If the designers had a special plug that was used for this measurement, then we surely would need it in order to properly measure the bolt gap on our firles. But the designers were manufacturing BATTLE RIFLES, that would need to be maintained in the field, possibly without access to specialized tools, so they opted for the most economical, simple method available:

    Empty chamber
    Closed bolt
    Dry fire to ensure proper pressure against the bolt carrier
    Measure gap

    Realisticly, all you need for guages to measure the gap is one .004" and one .020".

    If the .004" guage cannot be inserted, there is a problem. Likewise if the .020" can be inserted, there is a problem. Otherwise, if the .004" guage can be inserted and the .020" one cannot, then all is good to go.
    Last edited by rustypirate; 11-27-2008 at 12:07 PM.
    Some people are like a slinky...

    Not really good for anything, but fun to push down the stairs.

  5. #5
    Senior Veteran
    Join Date
    Nov 2008
    Location
    Utah
    Posts
    134
    Rep Power
    81
    thanks for the input. I see what you are saying about the need for checking bolt gap consistently from the factory to the field. That makes sense. I read on another post here about someone who changed their extractor on the cetme, and that got them more gap, as the extractor sat just a bit forward of the bolt face. Now my questions is this supposed to be how it is? If so I would imagine then, that the extractor itself acts like a gauge, spacing the bolt face from the barrel at some predetermined point. If so how far is it supposed to sit out from the bolt face? Mine it sits smooth with the bolt face so if it was supposed to sit farther out, then a new extractor would give me more gap, and would make the change from empty to a round in the chamber less. Or is the extractor supposed to sit flush with the bolt face?

  6. #6
    Super Moderator
    rustypirate's Avatar
    Join Date
    Oct 2008
    Location
    Tampa Bay, Florida
    Posts
    1,215
    Rep Power
    154
    The extractor should fit flush, or slightly below the end of the bolt
    Some people are like a slinky...

    Not really good for anything, but fun to push down the stairs.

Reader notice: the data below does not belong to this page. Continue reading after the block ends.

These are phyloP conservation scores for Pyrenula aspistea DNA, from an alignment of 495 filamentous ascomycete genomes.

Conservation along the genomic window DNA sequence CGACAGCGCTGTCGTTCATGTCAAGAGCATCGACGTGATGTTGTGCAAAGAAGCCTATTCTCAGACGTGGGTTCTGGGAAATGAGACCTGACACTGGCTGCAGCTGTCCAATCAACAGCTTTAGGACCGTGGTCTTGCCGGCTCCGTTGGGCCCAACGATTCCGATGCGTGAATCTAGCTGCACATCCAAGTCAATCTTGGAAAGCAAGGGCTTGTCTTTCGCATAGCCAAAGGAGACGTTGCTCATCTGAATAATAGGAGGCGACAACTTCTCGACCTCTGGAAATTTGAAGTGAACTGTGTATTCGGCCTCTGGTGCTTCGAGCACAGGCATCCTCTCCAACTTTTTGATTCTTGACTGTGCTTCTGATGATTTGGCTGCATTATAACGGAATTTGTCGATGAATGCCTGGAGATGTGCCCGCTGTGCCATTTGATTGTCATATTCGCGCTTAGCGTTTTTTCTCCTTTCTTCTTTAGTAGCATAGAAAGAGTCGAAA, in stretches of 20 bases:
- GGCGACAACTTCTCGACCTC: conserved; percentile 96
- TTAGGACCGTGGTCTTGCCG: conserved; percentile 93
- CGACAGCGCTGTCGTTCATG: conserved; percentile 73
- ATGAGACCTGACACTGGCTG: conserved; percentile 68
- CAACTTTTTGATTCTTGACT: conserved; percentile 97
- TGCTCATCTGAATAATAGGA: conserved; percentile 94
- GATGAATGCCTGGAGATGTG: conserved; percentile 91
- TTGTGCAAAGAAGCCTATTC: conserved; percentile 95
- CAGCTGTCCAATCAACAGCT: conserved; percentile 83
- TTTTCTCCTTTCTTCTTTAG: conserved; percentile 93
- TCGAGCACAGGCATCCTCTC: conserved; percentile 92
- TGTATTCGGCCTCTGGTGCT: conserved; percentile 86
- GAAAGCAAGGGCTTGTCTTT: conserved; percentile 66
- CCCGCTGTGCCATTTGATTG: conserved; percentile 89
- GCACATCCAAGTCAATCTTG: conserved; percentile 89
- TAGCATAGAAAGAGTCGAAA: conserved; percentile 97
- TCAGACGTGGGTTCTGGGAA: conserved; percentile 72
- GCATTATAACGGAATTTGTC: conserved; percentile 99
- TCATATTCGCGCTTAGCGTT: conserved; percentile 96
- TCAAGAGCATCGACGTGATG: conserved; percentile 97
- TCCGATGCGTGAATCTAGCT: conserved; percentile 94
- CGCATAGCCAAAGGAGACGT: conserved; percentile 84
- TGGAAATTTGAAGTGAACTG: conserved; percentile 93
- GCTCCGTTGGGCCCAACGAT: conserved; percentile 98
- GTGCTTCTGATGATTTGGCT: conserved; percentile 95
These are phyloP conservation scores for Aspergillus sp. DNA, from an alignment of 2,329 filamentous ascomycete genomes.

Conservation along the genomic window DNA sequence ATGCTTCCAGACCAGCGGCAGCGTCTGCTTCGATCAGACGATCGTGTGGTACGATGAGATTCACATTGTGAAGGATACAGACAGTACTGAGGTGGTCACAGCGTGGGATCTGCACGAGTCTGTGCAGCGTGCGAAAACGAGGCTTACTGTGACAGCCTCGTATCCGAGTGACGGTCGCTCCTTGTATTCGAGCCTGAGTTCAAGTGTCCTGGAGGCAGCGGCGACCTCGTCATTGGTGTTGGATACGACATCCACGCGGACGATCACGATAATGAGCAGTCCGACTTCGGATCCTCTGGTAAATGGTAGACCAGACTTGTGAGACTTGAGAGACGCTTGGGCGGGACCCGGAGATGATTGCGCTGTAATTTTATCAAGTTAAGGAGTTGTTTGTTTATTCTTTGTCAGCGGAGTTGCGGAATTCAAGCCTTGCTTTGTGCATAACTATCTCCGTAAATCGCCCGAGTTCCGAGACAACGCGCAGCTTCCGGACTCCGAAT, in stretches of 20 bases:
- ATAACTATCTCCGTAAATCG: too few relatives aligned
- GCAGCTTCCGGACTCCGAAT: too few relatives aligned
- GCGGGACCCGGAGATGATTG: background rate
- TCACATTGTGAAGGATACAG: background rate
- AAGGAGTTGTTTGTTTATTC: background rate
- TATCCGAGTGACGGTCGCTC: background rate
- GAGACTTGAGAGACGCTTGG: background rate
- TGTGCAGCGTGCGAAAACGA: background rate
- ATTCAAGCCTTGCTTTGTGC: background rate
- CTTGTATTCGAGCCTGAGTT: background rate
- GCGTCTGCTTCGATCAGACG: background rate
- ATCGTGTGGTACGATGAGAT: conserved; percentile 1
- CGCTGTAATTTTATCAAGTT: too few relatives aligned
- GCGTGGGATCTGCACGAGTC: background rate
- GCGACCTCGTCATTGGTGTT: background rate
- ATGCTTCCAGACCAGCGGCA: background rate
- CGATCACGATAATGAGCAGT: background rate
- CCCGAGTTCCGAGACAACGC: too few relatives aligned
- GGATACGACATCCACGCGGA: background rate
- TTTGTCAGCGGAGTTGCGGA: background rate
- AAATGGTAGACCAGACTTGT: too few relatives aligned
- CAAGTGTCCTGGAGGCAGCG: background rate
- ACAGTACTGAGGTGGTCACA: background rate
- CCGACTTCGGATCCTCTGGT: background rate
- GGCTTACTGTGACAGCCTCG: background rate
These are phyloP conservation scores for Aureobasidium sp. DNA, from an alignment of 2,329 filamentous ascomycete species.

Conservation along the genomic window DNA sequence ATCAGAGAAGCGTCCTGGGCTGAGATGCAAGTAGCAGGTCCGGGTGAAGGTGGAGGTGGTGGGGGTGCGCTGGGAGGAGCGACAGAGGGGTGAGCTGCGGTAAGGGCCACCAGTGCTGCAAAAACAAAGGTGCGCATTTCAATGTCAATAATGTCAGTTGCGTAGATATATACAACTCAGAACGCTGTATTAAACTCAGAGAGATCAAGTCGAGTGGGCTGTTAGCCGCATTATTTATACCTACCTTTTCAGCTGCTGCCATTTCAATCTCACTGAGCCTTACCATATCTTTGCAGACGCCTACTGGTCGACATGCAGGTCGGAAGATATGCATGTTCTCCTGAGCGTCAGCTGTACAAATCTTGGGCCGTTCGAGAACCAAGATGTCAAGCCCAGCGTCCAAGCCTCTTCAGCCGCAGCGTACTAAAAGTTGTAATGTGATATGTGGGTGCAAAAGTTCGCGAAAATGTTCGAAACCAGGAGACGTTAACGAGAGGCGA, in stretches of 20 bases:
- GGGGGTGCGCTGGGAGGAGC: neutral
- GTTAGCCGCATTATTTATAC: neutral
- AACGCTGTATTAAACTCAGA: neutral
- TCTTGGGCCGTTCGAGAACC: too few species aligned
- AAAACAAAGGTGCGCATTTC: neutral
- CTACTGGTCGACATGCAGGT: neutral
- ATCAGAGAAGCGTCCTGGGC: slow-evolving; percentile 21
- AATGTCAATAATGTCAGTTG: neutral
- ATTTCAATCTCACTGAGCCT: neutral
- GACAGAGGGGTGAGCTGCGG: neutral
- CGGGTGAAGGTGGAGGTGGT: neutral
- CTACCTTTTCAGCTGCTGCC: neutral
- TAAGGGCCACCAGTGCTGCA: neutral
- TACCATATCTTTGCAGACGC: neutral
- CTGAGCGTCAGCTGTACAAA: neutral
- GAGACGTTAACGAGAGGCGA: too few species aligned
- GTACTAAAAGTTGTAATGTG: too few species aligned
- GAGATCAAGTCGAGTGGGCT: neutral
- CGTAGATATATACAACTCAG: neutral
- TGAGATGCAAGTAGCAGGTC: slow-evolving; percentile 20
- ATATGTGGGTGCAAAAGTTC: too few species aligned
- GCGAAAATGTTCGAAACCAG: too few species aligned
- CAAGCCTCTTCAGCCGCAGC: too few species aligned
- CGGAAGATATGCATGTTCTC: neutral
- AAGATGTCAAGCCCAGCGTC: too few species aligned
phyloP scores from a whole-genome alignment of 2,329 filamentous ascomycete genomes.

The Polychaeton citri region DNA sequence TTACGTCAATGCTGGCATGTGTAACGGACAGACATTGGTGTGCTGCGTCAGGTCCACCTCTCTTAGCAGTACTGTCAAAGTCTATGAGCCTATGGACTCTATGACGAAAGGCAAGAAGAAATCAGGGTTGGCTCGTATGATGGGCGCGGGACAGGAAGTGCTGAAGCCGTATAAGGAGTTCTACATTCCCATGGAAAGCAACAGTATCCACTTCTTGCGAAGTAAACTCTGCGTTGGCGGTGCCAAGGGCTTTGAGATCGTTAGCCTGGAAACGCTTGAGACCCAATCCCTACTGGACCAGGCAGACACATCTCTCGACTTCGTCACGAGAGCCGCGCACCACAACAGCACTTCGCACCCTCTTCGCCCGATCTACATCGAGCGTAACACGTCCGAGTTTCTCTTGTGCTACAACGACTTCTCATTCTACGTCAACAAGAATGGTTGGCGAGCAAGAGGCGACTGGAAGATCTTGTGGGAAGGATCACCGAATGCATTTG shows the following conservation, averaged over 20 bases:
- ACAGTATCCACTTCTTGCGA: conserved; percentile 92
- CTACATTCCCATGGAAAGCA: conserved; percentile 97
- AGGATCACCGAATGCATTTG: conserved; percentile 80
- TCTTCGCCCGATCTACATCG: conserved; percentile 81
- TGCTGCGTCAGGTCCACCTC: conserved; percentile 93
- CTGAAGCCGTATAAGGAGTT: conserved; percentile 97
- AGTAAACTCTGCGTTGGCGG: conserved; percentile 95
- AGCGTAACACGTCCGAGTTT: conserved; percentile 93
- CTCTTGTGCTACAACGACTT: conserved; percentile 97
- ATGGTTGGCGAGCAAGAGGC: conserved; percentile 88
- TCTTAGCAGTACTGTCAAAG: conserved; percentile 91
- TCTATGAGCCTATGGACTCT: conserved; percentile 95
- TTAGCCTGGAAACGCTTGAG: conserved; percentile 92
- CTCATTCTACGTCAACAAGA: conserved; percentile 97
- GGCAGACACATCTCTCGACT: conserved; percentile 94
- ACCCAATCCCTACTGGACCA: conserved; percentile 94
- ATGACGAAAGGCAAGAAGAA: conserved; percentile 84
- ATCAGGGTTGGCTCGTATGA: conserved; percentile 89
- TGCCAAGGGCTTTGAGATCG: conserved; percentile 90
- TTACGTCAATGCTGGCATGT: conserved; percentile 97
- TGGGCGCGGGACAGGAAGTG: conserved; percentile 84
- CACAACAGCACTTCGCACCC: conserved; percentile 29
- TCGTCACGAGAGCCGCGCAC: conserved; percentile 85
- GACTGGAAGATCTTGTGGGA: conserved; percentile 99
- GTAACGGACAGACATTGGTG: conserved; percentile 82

7. #7
    Senior Veteran
    Join Date
    Nov 2008
    Location
    Utah
    Posts
    134
    Rep Power
    81
    Ok, where do you know that from? I been trying to locate an cetme amours manual, but can't seem to find one, I have a HK one, but want a Cetme specific one, do you know where one could be located?

  8. #8
    Super Moderator
    rustypirate's Avatar
    Join Date
    Oct 2008
    Location
    Tampa Bay, Florida
    Posts
    1,215
    Rep Power
    154
    I do not know of any CETME armours manual in circulation, however the HK design was a direct evolution of the CETME.
    Some people are like a slinky...

    Not really good for anything, but fun to push down the stairs.

  9. #9
    Veteran Ransom Stoddard's Avatar
    Join Date
    Mar 2007
    Location
    West of the Picket Wire
    Posts
    146
    Rep Power
    95
    The only 2 CETME manuals in circulation... that I know of...
    CETME Modelo C Manual:
    Donated by: Kim Youngblood and Javier Alvarez Sanchez(Zaragosa Spain)
    Spanish to English translation: Ramon Santini
    Final Editing: Mike Crowder
    PDF File Conversion: John Norman, Tanverndog, Mike Crowder

    > http://www.drzero.org/cetme/pdf/cetmec_ver2.0.pdf

    MARS CETME Manual: > http://www.smokehouse69.com/Another%...e%20Manual.pdf
    Last edited by Ransom Stoddard; 11-27-2008 at 04:38 PM.
    Martyrs or Marines...
    Who Do You Think Will Get the Virgins?

  10. #10
    Ol'30 Grit jfowl31's Avatar
    Join Date
    Mar 2007
    Location
    Austin, TX
    Posts
    5,396
    Rep Power
    197
    If an extractor is adding/subtracting bolt gap... something is not right.

    In order for that to happen, the extractor would be taking the brunt force of the action slamming home on the barrel face..... Basically it wouldn't last long. As Rusty said, the extractor should be flush or slightly recessed.
    COA #106121 COG #1000 NRA #148440199

    Copenhagen is my anti-drug!

    Texas sew n' sew

Similar Threads

  1. Cetme bolt Gap and cocking tube gap
    By ojsplatters in forum Cetme/HK
    Replies: 10
    Last Post: 02-03-2012, 12:05 PM
  2. which first,cetme bolt gap or ct gap?
    By cem308 in forum Introduce Yourself
    Replies: 6
    Last Post: 07-17-2011, 02:01 PM
  3. what first,cetme bolt gap or ct gap?
    By cem308 in forum Cetme/HK
    Replies: 12
    Last Post: 06-26-2011, 11:48 AM
  4. making cetme cages today / need input
    By turbothis in forum Cetme/HK Building Resources
    Replies: 4
    Last Post: 05-04-2011, 06:47 PM
  5. bolt gap/headspace
    By drine in forum Cetme/HK
    Replies: 15
    Last Post: 03-13-2007, 01:43 AM

Bookmarks

Posting Permissions

  • You may not post new threads
  • You may not post replies
  • You may not post attachments
  • You may not edit your posts
  •